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I'm just trying to see if I can fully understand the concept of static and the reason of static in a main class. The keyword static refers to the main class. the reason why methods in a main class are static is because the main class does not deal with objects but with the class itself.

However constructors deal with objects and therefore uses non static constructors because objects have unique characteristics and it would not make sense to make them static.

If anyone can see if I made a mistake in my statement or can steer me in the right direction, it would help me a great deal! :)

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closed as not a real question by bmargulies, duffymo, EJP, AVD, Jon Oct 19 '11 at 22:09

It's difficult to tell what is being asked here. This question is ambiguous, vague, incomplete, overly broad, or rhetorical and cannot be reasonably answered in its current form. For help clarifying this question so that it can be reopened, visit the help center.If this question can be reworded to fit the rules in the help center, please edit the question.

    
The pretty much right without getting much more technical. –  goto10 Oct 18 '11 at 0:53
1  
@goto Mostly nonsense actually. –  EJP Oct 18 '11 at 0:58

4 Answers 4

up vote 4 down vote accepted

I'm just trying to see if I can fully understand the concept of static and the reason of static in a main class.

There is no such thing as a main class in Java.

The keyword static refers to the main class.

No, it refers to static classes or static class members.

The reason why methods in a main class are static is because the main class does not deal with objects but with the class itself.

There is no such thing as a main class. The statement is meaningless.

However constructors deal with objects and therefore uses non static constructors because objects have unique characteristics and it would not make sense to make them static.

All constructors are 'non-static'. There is no such thing as a static constructor. There is no point in any of this discussion.

If anyone can see if I made a mistake in my statement or can steer me in the right direction, it would help me a great deal! :)

I think you need to start again, forgetting about non-existent 'main classes' and 'static constructors'. Basically static methods refer to methods that can be invoked without having an instance of the class. Conversely, constructors create an instance of the class so they can't logically be static.

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+1 Harsh, but fair. –  Bohemian Oct 18 '11 at 0:59

From Java Specification (Third edition):

About static fields http://java.sun.com/docs/books/jls/third_edition/html/classes.html#8.3.1.1

If a field is declared static, there exists exactly one incarnation of the field, no matter how many instances (possibly zero) of the class may eventually be created. A static field, sometimes called a class variable, is incarnated when the class is initialized

About static methods http://java.sun.com/docs/books/jls/third_edition/html/classes.html#8.4.3.2

A method that is declared static is called a class method. A class method is always invoked without reference to a particular object. An attempt to reference the current object using the keyword this or the keyword super or to reference the type parameters of any surrounding declaration in the body of a class method results in a compile-time error. It is a compile-time error for a static method to be declared abstract.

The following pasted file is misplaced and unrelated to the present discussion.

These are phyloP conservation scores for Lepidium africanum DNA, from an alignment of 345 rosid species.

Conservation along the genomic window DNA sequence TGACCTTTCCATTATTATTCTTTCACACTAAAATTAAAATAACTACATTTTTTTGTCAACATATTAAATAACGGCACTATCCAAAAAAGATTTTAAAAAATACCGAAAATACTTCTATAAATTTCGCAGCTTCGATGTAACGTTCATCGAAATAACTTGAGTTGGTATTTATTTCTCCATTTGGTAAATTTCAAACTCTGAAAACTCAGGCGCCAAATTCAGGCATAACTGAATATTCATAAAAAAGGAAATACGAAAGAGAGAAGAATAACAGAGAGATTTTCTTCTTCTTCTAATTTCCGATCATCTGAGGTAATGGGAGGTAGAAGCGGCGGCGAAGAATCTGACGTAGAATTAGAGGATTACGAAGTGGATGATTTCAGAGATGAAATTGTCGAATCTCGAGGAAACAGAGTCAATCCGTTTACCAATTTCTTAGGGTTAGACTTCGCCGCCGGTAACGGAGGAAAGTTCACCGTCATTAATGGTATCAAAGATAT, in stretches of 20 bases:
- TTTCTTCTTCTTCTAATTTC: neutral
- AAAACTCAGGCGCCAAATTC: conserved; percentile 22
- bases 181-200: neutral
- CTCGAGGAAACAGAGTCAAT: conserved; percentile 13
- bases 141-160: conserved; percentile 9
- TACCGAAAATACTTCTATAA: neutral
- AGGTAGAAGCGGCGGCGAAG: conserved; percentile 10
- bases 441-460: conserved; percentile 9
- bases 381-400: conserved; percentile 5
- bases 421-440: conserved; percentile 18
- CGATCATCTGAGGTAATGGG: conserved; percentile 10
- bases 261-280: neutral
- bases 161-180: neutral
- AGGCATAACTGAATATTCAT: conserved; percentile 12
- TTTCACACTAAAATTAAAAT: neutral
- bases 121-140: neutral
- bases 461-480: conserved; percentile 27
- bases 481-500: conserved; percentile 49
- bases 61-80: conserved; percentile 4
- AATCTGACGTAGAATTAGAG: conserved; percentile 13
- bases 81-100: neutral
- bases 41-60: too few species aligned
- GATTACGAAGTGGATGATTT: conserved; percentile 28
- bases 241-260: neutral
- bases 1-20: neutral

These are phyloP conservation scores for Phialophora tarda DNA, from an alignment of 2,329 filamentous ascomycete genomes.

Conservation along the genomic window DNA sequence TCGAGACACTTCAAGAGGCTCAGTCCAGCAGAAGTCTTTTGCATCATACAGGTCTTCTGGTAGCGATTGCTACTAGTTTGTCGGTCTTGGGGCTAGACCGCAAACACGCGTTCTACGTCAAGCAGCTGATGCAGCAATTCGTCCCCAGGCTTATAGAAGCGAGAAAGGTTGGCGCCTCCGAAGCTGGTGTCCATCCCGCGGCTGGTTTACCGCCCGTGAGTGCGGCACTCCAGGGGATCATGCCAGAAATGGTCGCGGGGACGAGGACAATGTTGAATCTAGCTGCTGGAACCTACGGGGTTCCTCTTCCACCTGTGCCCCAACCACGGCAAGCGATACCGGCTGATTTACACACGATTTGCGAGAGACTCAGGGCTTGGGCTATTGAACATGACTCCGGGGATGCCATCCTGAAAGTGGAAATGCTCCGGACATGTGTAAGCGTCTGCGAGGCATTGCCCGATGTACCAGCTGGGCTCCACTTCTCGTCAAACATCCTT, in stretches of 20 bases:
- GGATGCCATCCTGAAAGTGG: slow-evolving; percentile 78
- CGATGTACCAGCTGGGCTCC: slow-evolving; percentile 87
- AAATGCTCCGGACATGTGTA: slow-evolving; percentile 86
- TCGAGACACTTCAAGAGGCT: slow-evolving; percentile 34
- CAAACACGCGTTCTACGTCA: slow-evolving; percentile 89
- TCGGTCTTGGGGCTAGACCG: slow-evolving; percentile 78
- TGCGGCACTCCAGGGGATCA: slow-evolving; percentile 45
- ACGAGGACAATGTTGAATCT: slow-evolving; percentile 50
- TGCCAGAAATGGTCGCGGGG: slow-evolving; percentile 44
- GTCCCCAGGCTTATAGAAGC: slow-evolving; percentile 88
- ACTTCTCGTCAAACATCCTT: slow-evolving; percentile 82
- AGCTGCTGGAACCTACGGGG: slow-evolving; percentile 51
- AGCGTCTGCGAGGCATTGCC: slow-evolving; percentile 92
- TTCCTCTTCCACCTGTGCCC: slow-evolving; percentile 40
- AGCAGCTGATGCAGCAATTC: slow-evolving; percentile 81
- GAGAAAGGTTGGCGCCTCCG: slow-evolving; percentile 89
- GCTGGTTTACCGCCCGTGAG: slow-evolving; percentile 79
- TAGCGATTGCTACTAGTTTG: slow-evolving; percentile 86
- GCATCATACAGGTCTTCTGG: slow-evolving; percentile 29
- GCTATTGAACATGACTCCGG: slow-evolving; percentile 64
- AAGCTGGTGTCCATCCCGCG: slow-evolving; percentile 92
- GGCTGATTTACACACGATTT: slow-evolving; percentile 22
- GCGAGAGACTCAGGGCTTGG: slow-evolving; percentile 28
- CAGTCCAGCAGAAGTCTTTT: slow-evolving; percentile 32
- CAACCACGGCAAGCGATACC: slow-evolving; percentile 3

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Not exactly...

static means the field/method etc belongs to the class, and not to a particular instance of the class. All instances of the class have access to static fields, and there is only one instance of each static field that is shared between instances.

The main method must be static, because it is invoked without creating an instance first.

All static methods may be invoked without creating an instance of the class - any methods the main method calls must also be static, unless the main method creates an instance of the class - then instance methods may be invoked on that instance.

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public class MyClass { // This name will dictate the name of your file

    public Sting myVariable = ""; // Field or Global variable

    public void MyClass() { // Constructor
    }

    public static void main (String[] args){ // This is the "main" "Method"
        MyClass.print("Hello "); // Static method call

        MyClass myClass = new MyClass(); // Non-static method call
        myClass.print("World");
    }

    public static void print(String s){ // Static method
        System.out.print(s);
    }

    public void print(String s){ // Non-static method
        this.myVariable = s; // Changing the value of a field/global variable
        System.out.print(s);
    }
}

STATIC METHOD CALL - When you make a static method call you do not make a lasting change to the data inside of the class/object.

NON-STATIC METHOD CALL - For this type of method call you must "instantiate" the object using the Constructor method (which cannot be static). An object can then be passed around. If your method changes the value of a field/global variable in the class then that value remains the same in that object until someone/something else changes it.

When you instantiate an object you can only "invoke" (call) non-static methods inside that object. Likewise you cannot call static methods from an object you must call it by providing the class name followed by a period followed by the method name.

Static methods can only reference other static content. Non-static can reference both.

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